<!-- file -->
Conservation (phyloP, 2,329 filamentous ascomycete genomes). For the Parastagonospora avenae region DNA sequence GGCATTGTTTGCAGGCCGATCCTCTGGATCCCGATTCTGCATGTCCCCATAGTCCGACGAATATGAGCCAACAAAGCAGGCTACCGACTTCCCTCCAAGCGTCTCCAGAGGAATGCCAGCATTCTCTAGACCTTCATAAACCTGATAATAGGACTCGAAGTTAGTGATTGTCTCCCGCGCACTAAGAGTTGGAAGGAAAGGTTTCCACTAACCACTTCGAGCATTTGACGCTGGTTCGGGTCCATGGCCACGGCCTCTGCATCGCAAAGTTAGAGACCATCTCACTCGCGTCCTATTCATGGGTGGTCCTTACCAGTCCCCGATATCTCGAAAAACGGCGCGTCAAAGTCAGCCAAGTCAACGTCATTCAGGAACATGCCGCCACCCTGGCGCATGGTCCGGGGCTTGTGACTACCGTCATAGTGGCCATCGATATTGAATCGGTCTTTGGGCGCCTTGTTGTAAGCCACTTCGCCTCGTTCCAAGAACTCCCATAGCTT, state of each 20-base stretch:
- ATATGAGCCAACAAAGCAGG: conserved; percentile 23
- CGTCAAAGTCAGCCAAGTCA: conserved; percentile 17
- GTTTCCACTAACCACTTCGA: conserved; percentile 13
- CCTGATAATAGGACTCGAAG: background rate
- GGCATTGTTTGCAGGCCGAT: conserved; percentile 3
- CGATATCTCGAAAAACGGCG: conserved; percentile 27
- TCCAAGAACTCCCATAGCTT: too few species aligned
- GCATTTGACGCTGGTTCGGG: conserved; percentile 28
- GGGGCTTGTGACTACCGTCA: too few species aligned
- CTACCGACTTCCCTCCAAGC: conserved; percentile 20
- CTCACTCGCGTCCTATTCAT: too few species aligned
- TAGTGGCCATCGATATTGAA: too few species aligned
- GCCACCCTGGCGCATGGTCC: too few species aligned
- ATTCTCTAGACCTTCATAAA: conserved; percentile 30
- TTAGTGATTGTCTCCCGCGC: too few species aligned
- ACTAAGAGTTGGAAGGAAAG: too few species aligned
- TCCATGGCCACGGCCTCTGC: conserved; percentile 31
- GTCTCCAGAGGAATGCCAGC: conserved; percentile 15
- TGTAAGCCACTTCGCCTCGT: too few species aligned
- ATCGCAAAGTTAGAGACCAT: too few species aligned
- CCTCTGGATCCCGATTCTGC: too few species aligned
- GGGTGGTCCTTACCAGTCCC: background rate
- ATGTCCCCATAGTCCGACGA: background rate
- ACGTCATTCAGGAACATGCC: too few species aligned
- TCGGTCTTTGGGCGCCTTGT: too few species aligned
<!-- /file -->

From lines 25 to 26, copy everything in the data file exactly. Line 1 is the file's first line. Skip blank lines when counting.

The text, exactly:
- ACGTCATTCAGGAACATGCC: too few species aligned
- TCGGTCTTTGGGCGCCTTGT: too few species aligned